Azeris ‘capture dozens’ of Armenian troops despite Nagorno-Karabakh truce

Skirmishes shake Russian-brokered peace and fuel anti-government anger in Armenia

Politician Vazgen Manukyan (third from right) attends a march to demand the resignation of Armenia’s prime minister Nikol Pashinyan over a controversial peace agreement with Azerbaijan that ended six weeks of war over the disputed region of Nagorno-Karabakh. Photograph:  Karen Minasyan/AFP via Getty Images

Politician Vazgen Manukyan (third from right) attends a march to demand the resignation of Armenia’s prime minister Nikol Pashinyan over a controversial peace agreement with Azerbaijan that ended six weeks of war over the disputed region of Nagorno-Karabakh. Photograph: Karen Minasyan/AFP via Getty Images

 

Azerbaijani forces have been accused of capturing dozens of Armenian fighters in the disputed region of Nagorno-Karabakh, putting further strain on a Russian-monitored ceasefire and stoking more anger towards Armenia’s government.

Embattled Armenian prime minister Nikol Pashinyan said members of Russia’s 2,000-strong peacekeeping force were also surrounded by Azeri troops on Wednesday, describing it as “somewhat of a crisis situation”; the defence ministry in Moscow denied this, according to Russian news agencies.

Azerbaijan and Armenia blame each other for skirmishes that have shaken a Moscow-brokered peace deal which came into effect on November 10th, after six weeks of fighting claimed more than 5,500 lives in and around Nagorno-Karabakh.

The accord returned much of Nagorno-Karabakh and surrounding districts to Azerbaijan, more than 25 years after the region was seized by its ethnic Armenian majority. Tension is still high, however, amid disputes over who controls certain areas and efforts to secure positions.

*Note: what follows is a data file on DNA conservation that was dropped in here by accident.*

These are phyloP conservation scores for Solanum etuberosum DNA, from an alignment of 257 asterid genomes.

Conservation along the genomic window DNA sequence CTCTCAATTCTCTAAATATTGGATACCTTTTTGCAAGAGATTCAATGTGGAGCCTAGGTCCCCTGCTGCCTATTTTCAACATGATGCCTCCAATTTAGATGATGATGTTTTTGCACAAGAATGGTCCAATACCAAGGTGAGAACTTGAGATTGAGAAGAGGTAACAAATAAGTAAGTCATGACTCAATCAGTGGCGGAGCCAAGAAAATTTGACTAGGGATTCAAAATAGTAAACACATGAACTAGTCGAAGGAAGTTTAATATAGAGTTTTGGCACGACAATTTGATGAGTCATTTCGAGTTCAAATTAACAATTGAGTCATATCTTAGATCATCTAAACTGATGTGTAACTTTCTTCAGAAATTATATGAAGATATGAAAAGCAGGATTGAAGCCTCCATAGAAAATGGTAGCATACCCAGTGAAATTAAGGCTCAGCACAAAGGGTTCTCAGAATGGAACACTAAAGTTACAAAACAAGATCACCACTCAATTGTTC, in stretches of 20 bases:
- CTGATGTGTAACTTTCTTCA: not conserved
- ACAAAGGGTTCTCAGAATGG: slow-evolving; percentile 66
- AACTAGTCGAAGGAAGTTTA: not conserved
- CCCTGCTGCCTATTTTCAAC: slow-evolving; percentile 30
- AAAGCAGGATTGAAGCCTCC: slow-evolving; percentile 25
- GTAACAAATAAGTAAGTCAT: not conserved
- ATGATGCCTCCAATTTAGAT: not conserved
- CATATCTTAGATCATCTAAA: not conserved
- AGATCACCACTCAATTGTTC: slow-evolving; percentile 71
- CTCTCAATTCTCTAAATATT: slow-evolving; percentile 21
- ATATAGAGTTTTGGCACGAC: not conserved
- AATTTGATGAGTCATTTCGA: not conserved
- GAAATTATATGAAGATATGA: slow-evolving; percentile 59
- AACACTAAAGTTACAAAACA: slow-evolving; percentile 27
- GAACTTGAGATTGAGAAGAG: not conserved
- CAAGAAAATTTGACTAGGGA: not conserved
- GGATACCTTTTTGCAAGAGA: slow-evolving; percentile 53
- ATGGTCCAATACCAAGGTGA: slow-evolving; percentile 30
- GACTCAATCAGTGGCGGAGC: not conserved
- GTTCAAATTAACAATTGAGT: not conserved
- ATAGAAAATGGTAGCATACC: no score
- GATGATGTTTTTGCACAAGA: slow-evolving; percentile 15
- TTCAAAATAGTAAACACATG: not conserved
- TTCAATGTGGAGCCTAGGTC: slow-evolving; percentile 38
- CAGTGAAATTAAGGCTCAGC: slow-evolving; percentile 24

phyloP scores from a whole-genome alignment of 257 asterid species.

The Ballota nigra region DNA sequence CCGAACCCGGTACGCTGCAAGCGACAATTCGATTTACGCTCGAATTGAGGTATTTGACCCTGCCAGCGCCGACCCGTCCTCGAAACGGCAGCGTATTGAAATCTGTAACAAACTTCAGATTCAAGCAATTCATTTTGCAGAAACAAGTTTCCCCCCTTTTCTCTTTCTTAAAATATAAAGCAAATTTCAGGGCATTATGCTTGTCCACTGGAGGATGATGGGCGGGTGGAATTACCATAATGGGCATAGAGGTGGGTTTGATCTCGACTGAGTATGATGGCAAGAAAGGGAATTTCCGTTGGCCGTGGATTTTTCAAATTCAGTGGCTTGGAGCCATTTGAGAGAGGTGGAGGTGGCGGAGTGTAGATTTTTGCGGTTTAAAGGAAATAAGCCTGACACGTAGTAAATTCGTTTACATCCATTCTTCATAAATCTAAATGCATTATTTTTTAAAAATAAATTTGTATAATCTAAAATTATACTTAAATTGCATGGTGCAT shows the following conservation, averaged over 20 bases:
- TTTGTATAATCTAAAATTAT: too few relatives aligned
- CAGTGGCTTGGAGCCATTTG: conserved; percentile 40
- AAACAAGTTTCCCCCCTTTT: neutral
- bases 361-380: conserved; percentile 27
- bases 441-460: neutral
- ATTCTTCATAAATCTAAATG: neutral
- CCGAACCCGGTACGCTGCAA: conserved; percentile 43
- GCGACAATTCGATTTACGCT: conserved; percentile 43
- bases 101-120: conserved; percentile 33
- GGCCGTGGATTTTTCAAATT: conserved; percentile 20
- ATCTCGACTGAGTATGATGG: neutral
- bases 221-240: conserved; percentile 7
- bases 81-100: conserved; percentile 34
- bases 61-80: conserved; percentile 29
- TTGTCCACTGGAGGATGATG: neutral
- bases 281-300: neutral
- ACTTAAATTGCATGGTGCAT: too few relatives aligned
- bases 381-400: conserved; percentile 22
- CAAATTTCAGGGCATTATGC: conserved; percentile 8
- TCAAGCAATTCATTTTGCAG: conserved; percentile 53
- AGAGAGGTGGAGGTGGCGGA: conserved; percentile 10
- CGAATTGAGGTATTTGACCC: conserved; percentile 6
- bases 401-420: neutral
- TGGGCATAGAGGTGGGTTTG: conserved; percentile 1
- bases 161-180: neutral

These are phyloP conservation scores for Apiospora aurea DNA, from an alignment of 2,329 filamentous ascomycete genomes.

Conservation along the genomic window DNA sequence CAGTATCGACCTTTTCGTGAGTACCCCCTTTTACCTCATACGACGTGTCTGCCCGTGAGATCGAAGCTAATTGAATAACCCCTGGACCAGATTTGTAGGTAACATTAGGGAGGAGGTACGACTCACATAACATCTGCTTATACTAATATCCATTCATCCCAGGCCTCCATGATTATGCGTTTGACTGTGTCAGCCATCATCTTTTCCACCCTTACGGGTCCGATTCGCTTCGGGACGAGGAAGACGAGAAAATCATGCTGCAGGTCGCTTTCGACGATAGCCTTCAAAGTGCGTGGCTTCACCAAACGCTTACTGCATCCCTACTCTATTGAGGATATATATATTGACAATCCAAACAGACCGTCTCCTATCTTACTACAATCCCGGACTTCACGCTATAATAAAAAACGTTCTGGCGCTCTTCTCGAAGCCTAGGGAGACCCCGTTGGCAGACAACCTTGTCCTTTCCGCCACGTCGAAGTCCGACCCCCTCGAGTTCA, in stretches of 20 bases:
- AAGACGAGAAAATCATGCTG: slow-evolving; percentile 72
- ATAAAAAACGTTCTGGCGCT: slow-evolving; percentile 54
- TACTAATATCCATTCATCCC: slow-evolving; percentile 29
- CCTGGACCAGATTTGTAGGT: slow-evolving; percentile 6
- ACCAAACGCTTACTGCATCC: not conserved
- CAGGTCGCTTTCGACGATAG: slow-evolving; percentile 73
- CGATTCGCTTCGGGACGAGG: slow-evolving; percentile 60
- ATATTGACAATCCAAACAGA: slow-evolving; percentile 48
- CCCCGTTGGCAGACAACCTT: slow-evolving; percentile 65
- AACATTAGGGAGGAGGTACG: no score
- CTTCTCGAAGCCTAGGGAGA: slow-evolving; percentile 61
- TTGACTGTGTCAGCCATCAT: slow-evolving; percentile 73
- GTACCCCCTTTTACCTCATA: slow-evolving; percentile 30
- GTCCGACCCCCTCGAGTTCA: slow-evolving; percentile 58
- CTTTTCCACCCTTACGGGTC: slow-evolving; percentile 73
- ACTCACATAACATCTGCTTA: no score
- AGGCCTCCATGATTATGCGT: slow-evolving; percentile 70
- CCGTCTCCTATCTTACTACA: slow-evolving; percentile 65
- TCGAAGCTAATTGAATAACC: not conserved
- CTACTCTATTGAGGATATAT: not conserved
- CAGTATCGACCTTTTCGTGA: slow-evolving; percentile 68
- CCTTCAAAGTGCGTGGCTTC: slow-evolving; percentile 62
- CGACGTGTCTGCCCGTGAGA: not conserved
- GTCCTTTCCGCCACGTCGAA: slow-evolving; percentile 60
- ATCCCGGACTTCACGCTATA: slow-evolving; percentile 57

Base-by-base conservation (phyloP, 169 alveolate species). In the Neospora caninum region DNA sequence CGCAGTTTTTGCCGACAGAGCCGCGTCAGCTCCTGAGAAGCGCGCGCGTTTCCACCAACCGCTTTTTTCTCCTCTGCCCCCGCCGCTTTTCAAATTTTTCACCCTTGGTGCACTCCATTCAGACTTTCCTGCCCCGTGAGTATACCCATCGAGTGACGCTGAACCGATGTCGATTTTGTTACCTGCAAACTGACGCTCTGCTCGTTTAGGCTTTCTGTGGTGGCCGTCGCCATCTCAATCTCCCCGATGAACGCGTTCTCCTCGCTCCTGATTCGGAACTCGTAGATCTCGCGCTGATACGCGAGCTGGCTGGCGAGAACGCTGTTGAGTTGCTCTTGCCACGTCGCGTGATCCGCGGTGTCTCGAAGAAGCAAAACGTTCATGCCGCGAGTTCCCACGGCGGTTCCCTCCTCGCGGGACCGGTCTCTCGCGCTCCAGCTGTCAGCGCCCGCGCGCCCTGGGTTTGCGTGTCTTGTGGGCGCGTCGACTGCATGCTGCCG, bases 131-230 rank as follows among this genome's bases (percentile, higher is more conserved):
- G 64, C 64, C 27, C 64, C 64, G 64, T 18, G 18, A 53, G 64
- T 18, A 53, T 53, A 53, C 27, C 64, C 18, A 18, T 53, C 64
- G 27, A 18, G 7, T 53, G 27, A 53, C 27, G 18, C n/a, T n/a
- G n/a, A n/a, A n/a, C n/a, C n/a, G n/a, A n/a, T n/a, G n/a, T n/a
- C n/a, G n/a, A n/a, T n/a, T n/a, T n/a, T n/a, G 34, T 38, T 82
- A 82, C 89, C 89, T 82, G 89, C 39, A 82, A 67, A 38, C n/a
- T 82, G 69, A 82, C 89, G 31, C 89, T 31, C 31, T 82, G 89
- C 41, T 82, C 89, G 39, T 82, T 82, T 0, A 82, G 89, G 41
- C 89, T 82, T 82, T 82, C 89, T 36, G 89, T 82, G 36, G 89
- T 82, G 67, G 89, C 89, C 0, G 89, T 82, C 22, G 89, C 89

Armenia’s defence ministry reported losing contact with troops near the villages of Khtsaberd and Hin Tagher on Tuesday night, and on Wednesday Arayik Harutyunyan, the head of Nagorno-Karabakh’s separatist administration, confirmed that “a few dozen of our servicemen” had been captured in that area.

“According to our information, Russian peacekeepers are also surrounded,” Mr Pashinyan said later to Radio Free Europe.

“There is a problem with communications due to the terrain and because of the events . . . also the Russian peacekeepers have these problems, and we have somewhat of a crisis situation there.”

There was no immediate comment on the incident from Azerbaijan, which with strong Turkish support and high-tech drones bought from Ankara dominated the recent fighting and rebuffed several Russian and western calls to halt hostilities.

Several Armenian soldiers were reportedly wounded last weekend in skirmishes around Khtsaberd and Hin Tagher, which Azerbaijan described as part of an operation to root out fighters who had killed Azeri troops in recent weeks.

Mr Harutyunyan accused Azerbaijan of showing “disrespect” to Russia as the broker of the ceasefire agreement and provider of peacekeeping troops.

“With the military-political leadership of Armenia we are working with the Russian side to jointly prevent provocations by the Azeri side. The defence army [of Nagorno-Karabakh] is fulfilling its duties to the best of its ability,” he added.

Energy-rich Azerbaijan’s victory sparked a political crisis in Armenia, where Mr Pashinyan has faced street protests, calls to resign and an alleged assassination plot that was foiled by the security services.

Protesters blocked at least two major roads on Wednesday morning and gathered outside the Armenian defence ministry to demand news of the captured soldiers. In the evening, opposition politicians led a larger rally in the centre of the capital, Yerevan, to call for Mr Pashinyan’s resignation and snap elections.

“I consider myself to be the main person responsible, but not the main person who is guilty” for recent events, said Mr Pashinyan, who accuses his allegedly corrupt political enemies of exploiting the crisis for their own ends.

“It’s not a question of whether or not the prime minister leaves, but of who decides who will be prime minister,” he added. “The people should decide.”